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Nuggets coach Michael Malone said rookie Bones Hyland’s time is coming, possibly as early as this week.
The only time Hyland’s spent on the court came when he addressed the crowd prior to Denver’s home opener on Friday night. Other than that, after an outstanding preseason, Hyland has yet to make his NBA debut through two games.
But with two back-to-backs this week (Cleveland-Utah, Dallas-Minnesota), Malone said there’s a chance Hyland could play to spread out the workload among the team’s guards.
“I had a long talk with Bones before we played in Phoenix,” Malone said. “He had an outstanding preseason, he did nothing wrong. And he’s going to find his way on the court. He’s a guy that I anticipate will play at times. We have two back-to-backs coming up this week. Do we get him in one of these games knowing that we don’t want to overload some of our players?”
Hyland, like young forwards Zeke Nnaji and Bol Bol, has an uphill battle to get consistent minutes because of the nature of the Nuggets’ roster. Not only are the Nuggets deep, but their title window is now. Developing players – and allowing those players to grow through their mistakes – is secondary to winning games.
Despite the situation, Hyland’s attitude hasn’t changed. He’s been a positive light – as evidenced by his enthusiastic speech before Friday’s win over San Antonio – and his approach throughout practices.
“I love the fact that he’s staying engaged, he’s up off the bench, cheering his teammates on, maintaining a positive … and I hit him with that yesterday,” Malone said. “Like, ‘What you’re going through is not easy, but you’re handling it as well as anybody can be expected to. Keep doing that, keep learning, keep growing and keep working.’”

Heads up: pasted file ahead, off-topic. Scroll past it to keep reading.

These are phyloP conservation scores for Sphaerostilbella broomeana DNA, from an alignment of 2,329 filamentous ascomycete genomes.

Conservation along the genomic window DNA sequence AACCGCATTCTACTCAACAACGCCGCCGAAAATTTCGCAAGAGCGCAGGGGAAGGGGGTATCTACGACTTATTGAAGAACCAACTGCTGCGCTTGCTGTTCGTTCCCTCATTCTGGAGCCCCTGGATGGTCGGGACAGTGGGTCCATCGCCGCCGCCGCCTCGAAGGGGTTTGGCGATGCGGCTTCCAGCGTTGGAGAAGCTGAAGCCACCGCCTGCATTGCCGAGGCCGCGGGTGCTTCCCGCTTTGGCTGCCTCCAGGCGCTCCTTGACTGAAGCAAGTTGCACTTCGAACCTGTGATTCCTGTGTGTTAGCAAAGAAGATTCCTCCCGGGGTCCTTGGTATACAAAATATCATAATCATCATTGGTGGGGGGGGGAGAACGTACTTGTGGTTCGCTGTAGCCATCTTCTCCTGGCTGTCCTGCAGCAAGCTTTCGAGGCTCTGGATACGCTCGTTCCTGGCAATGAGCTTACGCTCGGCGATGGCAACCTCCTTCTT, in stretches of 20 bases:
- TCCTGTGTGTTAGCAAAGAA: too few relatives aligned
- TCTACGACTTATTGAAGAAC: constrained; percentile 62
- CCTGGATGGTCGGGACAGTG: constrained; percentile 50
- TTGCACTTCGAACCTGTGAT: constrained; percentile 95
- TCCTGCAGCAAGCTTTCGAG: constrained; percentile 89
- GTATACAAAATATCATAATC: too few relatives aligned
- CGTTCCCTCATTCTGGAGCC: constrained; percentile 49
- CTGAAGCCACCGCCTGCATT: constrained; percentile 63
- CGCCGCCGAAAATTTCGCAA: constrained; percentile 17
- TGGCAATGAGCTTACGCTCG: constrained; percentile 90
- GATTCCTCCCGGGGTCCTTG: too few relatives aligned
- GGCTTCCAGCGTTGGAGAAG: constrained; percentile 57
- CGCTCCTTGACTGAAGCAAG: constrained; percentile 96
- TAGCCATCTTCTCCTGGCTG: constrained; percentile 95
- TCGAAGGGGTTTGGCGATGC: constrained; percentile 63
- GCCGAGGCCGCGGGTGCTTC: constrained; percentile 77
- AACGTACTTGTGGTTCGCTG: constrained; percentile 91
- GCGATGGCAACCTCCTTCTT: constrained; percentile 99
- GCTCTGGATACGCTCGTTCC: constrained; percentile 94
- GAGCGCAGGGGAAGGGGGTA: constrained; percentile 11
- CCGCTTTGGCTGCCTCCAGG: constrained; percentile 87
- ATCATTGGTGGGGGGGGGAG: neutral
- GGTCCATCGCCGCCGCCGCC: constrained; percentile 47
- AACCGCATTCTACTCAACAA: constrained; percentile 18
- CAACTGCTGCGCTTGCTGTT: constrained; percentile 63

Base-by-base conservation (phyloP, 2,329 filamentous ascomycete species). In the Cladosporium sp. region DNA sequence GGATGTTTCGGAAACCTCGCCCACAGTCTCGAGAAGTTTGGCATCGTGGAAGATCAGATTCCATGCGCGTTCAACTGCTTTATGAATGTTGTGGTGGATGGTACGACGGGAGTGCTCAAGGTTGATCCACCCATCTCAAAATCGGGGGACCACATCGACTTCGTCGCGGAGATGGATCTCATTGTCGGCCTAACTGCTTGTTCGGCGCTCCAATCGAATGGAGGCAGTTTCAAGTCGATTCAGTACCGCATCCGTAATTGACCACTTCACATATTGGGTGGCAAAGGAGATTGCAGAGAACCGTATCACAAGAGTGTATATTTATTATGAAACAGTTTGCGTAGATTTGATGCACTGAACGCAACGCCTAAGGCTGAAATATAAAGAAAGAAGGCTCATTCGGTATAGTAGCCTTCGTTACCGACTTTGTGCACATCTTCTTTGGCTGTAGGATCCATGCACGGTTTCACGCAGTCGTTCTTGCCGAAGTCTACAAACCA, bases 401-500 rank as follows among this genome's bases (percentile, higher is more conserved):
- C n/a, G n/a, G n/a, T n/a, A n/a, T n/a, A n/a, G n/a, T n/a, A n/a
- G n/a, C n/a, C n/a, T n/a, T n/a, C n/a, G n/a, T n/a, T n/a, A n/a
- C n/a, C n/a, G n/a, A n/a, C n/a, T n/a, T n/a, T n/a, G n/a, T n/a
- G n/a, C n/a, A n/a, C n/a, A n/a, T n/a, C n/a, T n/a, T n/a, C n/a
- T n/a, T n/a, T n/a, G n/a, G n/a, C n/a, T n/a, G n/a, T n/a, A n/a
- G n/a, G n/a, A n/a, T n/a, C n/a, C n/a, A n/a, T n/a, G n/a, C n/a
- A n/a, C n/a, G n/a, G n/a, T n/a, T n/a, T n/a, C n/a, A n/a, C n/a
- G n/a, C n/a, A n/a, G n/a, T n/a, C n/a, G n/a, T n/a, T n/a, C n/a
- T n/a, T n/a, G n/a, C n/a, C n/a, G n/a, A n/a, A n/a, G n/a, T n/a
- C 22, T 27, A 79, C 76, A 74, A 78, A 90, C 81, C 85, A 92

Bling, bling: The Nuggets’ coaches wanted to incentivize defensive effort, so they engineered a “Defensive Player of the Game” chain to award to one player after wins. After the season-opening win in Phoenix, coaches chose Will Barton as the inaugural winner. His defense on Devin Booker (12 points, 3-of-15 shooting) was instrumental in the victory.
It being such a new tradition, Malone forgot to give the chain to Barton at the arena. Instead, Malone wore it on the plane as he walked to the players’ section. Not knowing what the “D-P-O-G” chain stood for, players thought Malone had added a new piece of jewelry to his collection.
“’They’re like ‘OK, coach, I see you,’” Malone joked. “They thought I was really wearing that to wear it.’”
Barton was incredulous when asked if it was as nice as any of his own personal chains. After a lengthy debate over his jewelry vs. the “DPOG” necklace, Barton conceded it was “comparable” because of what it stood for.
Team coaches awarded it to Nikola Jokic following Friday’s win over San Antonio after he anchored the defense and contested 16 Spurs shots.
As goofy as the gimmick is, if it incentivizes team defense, Malone was all for it.
“I asked Michael Porter the other night, I said, ‘Mike, you think you’ll win this award?’ He smiled and he goes, ‘Yeah, I’ll think I’ll win it once, twice,’” Malone said. “… Hopefully we can get Michael Porter more than once or twice.”